World Library  
Flag as Inappropriate
Email this Article

Equity value

Article Id: WHEBN0002891127
Reproduction Date:

Title: Equity value  
Author: World Heritage Encyclopedia
Language: English
Subject: Control premium, Mathematical finance, Alstom, Maple Leaf Sports & Entertainment
Collection: Fundamental Analysis, Mathematical Finance
Publisher: World Heritage Encyclopedia

Equity value

Equity value is the value of a company available to owners or shareholders. It is the enterprise value plus all cash and cash equivalents, short and long-term investments, and less all short-term debt, long-term debt and minority interests.

Equity value accounts for all the ownership interest in a firm including the value of unexercised stock options and securities convertible to equity.

From a mergers and acquisitions to an academic perspective, equity value differs from market capitalization or market value in that it incorporates all equity interests in a firm whereas market capitalization or market value only reflects those common shares currently outstanding.

Calculating Equity Value

Equity value can be calculated two ways, either the intrinsic value method, or the fair market value method. The intrinsic value method is calculated as follows:

Equity Value = 
Market capitalization 
+ Amount that in-the-money stock options are in the money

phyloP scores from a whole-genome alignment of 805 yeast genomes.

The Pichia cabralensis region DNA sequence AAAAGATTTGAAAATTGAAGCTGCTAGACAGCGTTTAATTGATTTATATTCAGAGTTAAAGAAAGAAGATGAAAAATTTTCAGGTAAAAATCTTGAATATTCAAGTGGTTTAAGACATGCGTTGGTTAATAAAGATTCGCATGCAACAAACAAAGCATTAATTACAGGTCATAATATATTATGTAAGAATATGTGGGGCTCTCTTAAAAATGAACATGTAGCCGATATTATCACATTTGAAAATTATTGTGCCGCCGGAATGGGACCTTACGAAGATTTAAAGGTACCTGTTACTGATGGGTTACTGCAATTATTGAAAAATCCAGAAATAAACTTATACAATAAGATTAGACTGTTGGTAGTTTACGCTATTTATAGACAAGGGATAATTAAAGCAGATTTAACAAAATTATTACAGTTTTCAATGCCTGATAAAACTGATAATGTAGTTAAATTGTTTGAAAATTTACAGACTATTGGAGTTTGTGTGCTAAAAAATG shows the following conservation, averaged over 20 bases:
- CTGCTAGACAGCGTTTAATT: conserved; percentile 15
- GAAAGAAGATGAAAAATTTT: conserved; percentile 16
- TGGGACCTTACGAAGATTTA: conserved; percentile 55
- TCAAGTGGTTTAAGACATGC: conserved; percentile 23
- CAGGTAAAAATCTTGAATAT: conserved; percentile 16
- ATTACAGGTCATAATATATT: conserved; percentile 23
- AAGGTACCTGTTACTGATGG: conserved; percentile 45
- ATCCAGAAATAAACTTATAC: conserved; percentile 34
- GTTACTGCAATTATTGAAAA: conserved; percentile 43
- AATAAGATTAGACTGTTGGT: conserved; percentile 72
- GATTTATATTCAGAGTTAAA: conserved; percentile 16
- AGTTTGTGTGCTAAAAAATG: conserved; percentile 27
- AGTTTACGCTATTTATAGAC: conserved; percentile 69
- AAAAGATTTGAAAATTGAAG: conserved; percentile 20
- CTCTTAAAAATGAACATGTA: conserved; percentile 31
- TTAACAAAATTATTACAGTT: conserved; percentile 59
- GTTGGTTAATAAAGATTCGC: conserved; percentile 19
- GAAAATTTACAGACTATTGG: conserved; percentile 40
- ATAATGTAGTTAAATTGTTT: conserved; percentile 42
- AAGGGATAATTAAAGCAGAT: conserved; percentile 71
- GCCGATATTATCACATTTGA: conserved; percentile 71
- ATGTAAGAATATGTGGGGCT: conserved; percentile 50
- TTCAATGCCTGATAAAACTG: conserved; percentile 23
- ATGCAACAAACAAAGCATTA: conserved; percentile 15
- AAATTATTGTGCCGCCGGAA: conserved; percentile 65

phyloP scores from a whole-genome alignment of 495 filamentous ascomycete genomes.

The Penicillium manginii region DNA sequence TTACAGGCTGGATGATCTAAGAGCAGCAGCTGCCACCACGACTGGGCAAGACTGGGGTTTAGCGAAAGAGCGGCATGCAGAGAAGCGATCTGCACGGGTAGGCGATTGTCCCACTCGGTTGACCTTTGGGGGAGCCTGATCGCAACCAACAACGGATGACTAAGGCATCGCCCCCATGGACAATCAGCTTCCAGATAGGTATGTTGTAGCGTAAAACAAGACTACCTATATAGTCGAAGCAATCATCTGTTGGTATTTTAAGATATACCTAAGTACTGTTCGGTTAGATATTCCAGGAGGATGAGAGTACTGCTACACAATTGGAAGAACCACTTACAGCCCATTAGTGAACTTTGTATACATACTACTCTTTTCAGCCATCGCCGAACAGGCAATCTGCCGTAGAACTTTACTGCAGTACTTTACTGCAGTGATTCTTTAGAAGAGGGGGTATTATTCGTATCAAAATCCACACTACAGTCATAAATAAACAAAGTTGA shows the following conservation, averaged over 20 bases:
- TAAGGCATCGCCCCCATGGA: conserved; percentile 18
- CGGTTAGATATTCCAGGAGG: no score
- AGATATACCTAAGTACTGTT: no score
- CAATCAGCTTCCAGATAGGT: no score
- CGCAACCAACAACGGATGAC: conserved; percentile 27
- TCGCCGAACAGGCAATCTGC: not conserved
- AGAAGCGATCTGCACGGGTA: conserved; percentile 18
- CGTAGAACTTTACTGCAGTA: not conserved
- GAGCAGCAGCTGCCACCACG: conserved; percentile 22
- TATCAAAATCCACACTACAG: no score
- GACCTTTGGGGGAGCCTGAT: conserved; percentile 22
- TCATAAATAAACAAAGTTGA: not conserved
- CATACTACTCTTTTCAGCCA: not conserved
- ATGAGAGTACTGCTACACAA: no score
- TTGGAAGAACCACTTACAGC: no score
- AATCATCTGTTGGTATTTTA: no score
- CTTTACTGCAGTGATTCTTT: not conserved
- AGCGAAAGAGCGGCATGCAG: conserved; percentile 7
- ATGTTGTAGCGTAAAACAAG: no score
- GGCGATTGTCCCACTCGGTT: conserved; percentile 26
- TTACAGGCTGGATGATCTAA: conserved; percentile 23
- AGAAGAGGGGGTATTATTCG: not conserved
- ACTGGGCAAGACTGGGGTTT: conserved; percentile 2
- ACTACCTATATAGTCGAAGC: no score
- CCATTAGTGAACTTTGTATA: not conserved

+ Value of equity issued from in-the-money convertible securities 
- Proceeds from the conversion of convertible securities

The fair market value method is as follows:

Equity Value = 
Market capitalization 
+ fair value of all stock options (in the money and out of the money), calculated using the Black–Scholes formula or a similar method
+ Value of convertible securities in excess of what the same securities would be valued without the conversion attribute

The fair market value method more accurately captures the value of out of the money securities.

This article was sourced from Creative Commons Attribution-ShareAlike License; additional terms may apply. World Heritage Encyclopedia content is assembled from numerous content providers, Open Access Publishing, and in compliance with The Fair Access to Science and Technology Research Act (FASTR), Wikimedia Foundation, Inc., Public Library of Science, The Encyclopedia of Life, Open Book Publishers (OBP), PubMed, U.S. National Library of Medicine, National Center for Biotechnology Information, U.S. National Library of Medicine, National Institutes of Health (NIH), U.S. Department of Health & Human Services, and, which sources content from all federal, state, local, tribal, and territorial government publication portals (.gov, .mil, .edu). Funding for and content contributors is made possible from the U.S. Congress, E-Government Act of 2002.
Crowd sourced content that is contributed to World Heritage Encyclopedia is peer reviewed and edited by our editorial staff to ensure quality scholarly research articles.
By using this site, you agree to the Terms of Use and Privacy Policy. World Heritage Encyclopedia™ is a registered trademark of the World Public Library Association, a non-profit organization.

Copyright © World Library Foundation. All rights reserved. eBooks from Project Gutenberg are sponsored by the World Library Foundation,
a 501c(4) Member's Support Non-Profit Organization, and is NOT affiliated with any governmental agency or department.